The defense of the Act seems to be “it’s a tax when it needs to be a tax; it’s not a tax when it needs to not be a tax.”

    Maybe some court might find that acceptable, but I sincerely hope not.

    J.

  5. sam says:

    About the penalty vs tax “argument”. Suppose I fail to pay my taxes in some year, and the government catches up with me. They assess me the taxes owed and a penalty for not paying when I was supposed to. Do I send the Treasury two checks, one for the taxes owed and one for the penalty? Or do I send only one check? And if I send only one check, what, then, is the difference between the tax and the penalty? I.e., isn’t the penalty just a further tax on me?

    Punchline: If you guys want to grasp at the slender reed of “a penalty is not a tax” — good luck.

  6. sam says:

    ” the judges also seemed to be focusing on the question of whether or not Virginia has legal standing to pursue a lawsuit in its case based solely on the fact that it passed a statute making insurance mandates illegal.”

    But that’s separate from the tax-or-penalty question and the Anti-Injunction Act, no? The question of Virginia’s standing is more primordial: Basically, Virginia asked to court to validate its claim that its citizens were not subject to federal law. SCOTUS has ruled that federal district courts do not have jurisdiction in such cases.

  7. The government has already fully briefed in all of these cases the argument that the mandate is a tax.

    Yes, but the specific reference to Art. I, § 8, cl. 1 implies the court may be thinking there’s an issue that the proposed system is not uniform. I expect that administration will try to come up with some handwaving to explain why it should be a tax in terms of the anti-injunction law, but not a tax in terms of the uniformity requirement.

  8. So much of this seems to be a conclusion in search of a rationale.

  9. sam says:

    @Stormy

    The government has already fully briefed in all of these cases the argument that the mandate is a tax.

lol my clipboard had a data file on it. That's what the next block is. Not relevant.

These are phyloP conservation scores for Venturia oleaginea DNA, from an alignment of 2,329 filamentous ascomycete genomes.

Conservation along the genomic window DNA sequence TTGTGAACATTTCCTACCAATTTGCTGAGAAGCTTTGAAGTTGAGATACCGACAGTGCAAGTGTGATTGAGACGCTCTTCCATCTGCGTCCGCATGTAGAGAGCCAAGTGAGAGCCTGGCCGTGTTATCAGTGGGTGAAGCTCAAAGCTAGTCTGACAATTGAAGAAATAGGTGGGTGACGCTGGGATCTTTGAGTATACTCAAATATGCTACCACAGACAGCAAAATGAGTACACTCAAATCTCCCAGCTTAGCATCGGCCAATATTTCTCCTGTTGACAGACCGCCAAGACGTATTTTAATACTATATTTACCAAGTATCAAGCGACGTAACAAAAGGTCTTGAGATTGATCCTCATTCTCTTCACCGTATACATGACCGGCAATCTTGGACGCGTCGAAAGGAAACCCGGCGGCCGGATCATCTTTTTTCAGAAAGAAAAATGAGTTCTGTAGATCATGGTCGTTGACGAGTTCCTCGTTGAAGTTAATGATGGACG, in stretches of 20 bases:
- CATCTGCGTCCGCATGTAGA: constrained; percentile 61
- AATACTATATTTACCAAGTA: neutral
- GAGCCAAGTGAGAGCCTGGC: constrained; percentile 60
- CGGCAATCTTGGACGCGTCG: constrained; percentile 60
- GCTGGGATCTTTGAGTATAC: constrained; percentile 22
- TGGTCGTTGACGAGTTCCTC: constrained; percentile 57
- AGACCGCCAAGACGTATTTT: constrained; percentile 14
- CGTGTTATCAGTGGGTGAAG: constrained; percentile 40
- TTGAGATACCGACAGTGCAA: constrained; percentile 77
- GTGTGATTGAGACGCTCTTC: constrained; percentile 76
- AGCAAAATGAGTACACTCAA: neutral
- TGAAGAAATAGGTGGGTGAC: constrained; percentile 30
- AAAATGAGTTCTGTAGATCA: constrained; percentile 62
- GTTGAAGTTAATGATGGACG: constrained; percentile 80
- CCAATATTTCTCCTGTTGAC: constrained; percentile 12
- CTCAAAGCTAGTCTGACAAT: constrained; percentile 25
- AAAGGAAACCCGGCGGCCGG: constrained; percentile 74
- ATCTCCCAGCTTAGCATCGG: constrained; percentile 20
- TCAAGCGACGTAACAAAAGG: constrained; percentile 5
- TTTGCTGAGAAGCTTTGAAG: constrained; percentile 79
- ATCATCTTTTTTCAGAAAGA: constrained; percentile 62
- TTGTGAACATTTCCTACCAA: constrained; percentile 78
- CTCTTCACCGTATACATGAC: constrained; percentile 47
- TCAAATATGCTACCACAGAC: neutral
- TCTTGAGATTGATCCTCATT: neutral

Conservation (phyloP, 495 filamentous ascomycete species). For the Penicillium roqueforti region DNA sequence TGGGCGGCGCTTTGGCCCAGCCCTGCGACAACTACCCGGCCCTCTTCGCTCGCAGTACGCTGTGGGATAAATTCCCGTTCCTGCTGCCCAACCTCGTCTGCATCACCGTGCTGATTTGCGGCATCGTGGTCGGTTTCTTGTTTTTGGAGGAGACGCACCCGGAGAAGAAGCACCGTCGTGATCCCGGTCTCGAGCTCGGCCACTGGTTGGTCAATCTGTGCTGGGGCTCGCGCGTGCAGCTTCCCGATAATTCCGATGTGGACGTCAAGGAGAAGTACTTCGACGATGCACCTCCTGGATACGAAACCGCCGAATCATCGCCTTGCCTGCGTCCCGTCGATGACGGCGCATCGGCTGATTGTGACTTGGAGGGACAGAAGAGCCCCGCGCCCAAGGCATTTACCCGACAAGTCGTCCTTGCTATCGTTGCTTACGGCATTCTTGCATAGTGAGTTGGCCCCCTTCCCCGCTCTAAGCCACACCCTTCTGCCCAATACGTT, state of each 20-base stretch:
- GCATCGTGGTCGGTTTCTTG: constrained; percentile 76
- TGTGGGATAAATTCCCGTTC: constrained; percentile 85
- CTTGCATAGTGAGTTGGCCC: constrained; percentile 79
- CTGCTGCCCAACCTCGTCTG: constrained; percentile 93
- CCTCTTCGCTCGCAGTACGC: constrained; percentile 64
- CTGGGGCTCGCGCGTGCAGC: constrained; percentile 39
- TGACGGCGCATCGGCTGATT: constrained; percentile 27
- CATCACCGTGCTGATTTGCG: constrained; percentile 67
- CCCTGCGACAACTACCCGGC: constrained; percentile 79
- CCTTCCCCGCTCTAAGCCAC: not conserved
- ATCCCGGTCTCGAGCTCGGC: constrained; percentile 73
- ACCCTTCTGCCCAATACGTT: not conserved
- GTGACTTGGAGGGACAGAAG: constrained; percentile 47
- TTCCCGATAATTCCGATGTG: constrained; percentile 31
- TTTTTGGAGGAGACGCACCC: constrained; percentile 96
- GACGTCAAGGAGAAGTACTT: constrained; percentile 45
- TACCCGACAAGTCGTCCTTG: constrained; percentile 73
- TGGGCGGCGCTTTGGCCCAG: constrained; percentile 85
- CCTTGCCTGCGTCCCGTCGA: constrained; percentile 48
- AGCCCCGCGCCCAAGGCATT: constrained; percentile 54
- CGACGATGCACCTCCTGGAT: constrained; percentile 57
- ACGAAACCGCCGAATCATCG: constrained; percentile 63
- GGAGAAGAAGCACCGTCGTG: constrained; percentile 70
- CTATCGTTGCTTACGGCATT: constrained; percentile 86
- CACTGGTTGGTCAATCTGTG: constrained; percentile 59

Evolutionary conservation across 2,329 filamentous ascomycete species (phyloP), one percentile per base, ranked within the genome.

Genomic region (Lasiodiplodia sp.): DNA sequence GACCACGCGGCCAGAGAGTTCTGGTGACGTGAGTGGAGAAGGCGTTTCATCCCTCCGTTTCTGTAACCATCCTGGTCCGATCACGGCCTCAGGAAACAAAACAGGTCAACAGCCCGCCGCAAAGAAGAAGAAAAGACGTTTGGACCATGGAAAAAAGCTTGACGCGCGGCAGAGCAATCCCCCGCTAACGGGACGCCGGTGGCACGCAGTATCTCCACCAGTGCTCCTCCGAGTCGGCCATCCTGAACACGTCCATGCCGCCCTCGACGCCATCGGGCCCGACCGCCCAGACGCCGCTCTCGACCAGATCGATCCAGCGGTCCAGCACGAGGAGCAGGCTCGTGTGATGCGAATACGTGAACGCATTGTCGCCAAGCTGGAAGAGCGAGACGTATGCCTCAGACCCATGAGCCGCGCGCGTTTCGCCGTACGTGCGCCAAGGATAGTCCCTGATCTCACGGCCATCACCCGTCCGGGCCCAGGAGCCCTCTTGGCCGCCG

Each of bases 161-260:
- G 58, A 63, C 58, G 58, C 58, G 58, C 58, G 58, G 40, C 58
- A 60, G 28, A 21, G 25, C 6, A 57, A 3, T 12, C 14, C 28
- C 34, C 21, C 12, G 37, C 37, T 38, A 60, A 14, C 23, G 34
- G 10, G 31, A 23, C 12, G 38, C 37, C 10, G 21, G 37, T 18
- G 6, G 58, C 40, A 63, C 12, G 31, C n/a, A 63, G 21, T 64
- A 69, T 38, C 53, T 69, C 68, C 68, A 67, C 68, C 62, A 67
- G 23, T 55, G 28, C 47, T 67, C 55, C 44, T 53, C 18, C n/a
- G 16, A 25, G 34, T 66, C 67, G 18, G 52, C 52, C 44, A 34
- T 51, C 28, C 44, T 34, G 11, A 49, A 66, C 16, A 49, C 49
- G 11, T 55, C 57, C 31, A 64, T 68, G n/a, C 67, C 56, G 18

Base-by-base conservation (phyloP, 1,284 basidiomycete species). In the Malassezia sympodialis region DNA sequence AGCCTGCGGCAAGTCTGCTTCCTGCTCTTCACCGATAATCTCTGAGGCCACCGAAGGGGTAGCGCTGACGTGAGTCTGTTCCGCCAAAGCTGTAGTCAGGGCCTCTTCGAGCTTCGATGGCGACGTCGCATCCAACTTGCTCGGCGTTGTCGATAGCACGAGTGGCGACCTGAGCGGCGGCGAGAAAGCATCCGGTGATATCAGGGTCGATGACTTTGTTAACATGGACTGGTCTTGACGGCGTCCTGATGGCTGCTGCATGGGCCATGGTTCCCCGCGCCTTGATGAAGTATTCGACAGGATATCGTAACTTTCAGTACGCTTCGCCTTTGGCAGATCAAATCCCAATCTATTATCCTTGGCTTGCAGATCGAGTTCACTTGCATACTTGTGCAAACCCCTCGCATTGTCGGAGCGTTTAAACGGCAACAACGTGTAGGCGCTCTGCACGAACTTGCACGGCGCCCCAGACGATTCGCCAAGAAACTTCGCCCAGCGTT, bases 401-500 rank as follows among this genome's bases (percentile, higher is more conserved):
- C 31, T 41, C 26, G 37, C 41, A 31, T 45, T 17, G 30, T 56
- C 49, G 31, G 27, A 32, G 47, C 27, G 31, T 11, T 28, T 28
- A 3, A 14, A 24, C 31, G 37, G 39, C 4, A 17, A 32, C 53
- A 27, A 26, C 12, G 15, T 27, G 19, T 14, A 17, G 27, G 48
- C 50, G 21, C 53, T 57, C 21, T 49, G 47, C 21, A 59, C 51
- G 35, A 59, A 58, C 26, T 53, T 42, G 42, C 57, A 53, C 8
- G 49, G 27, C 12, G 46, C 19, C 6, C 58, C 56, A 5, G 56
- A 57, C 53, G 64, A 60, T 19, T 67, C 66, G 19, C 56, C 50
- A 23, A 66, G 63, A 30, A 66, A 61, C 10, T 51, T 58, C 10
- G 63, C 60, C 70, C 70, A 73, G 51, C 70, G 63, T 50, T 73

Yes, but the specific reference to Art. I, § 8, cl. 1 implies the court may be thinking there’s an issue that the proposed system is not uniform.

    Hmm. The article says:

    The Congress shall have Power To lay and collect Taxes, Duties, Imposts and Excises, to pay the Debts and provide for the common Defence and general Welfare of the United States; but all Duties, Imposts and Excises shall be uniform throughout the United States;

    Taxes aren’t mentioned in the uniformity requirement, only “Duties, Imposts and Excises”. And, as a matter of fact, federal taxes are not uniform (as some of the commenters here are forever reminding us). But, interestingly in this case, the tax would be uniform (Warren Buffet would pay the same as Joe Nobody), right?

  10. And, as a matter of fact, federal taxes are not uniform

    Only in the case of taxes linked to income, which is because there is an ammendment specifically permitting the government to do so.

    And the lack of uniformity is not between rich and poor, it’s between various states. Healthcare costs vary widely in different parts of the country. Requiring everyone to purchase a certain type of insurance places a significantly hire burden on residents of some states than it does on residents of other states.

  11. (also, don’t forget art. I, § 2, cl. 3 and art. I, § 9, cl. 4)

  12. sam says:

    “Only in the case of taxes linked to income, which is because there is an ammendment specifically permitting the government to do so.”

    Well, (1) the tax (penalty, for those who wish it) is to be administered through the IRS (via the tax code) — does this make a difference? And (2),

    Requiring everyone to purchase a certain type of insurance places a significantly [higher] burden on residents of some states than it does on residents of other states.

    I would just note that the same is true of folks purchasing their homes via some federally-backed mortgage: Folks on a flood plain – who’ve purchased their home, etc – have a higher insurance burden placed on them than folks not living on a flood plain. And couldn’t the proposed subsidies address this (if it is a problem)? That is, if it is a problem, the subsidies could address the differential impact.

    As for, “(also, don’t forget art. I, § 2, cl. 3 and art. I, § 9, cl. 4)” — I see the spectre of the Necessary and Proper clause arising….

  13. ej says:

    “So much of this seems to be a conclusion in search of a rationale.”

    Isn’t that how pretty much all modern con-law works?

  14. I would just note that the same is true of folks purchasing their homes via some federally-backed mortgage: Folks on a flood plain – who’ve purchased their home, etc – have a higher insurance burden placed on them than folks not living on a flood plain.

    Yes, but no one is mandated to participate in those programs.

  15. sam says:

    “Yes, but no one is mandated to participate in those programs.”

    In your estimation, then, does the whole thing come down to the constitutionality of the individual mandate?

  16. Wiley Stoner says:

    It it is ruled a tax, then just pay the tax until you need medical treatment. It would be far less expensive than paying for healthcare insurance under this or any other plan. That is unless you plan some draconian tax of thousands yearly. I wonder how long the donks would even have a seat in congress with everyone mandated to pay a $10,000 per year tax for healthcare?

  17. I have no idea what it comes to, but the court apparently feels there is a potential article I issue involved with calling it a tax, or they wouldn’t have asked the question.

    I was just speculating what that issue could be.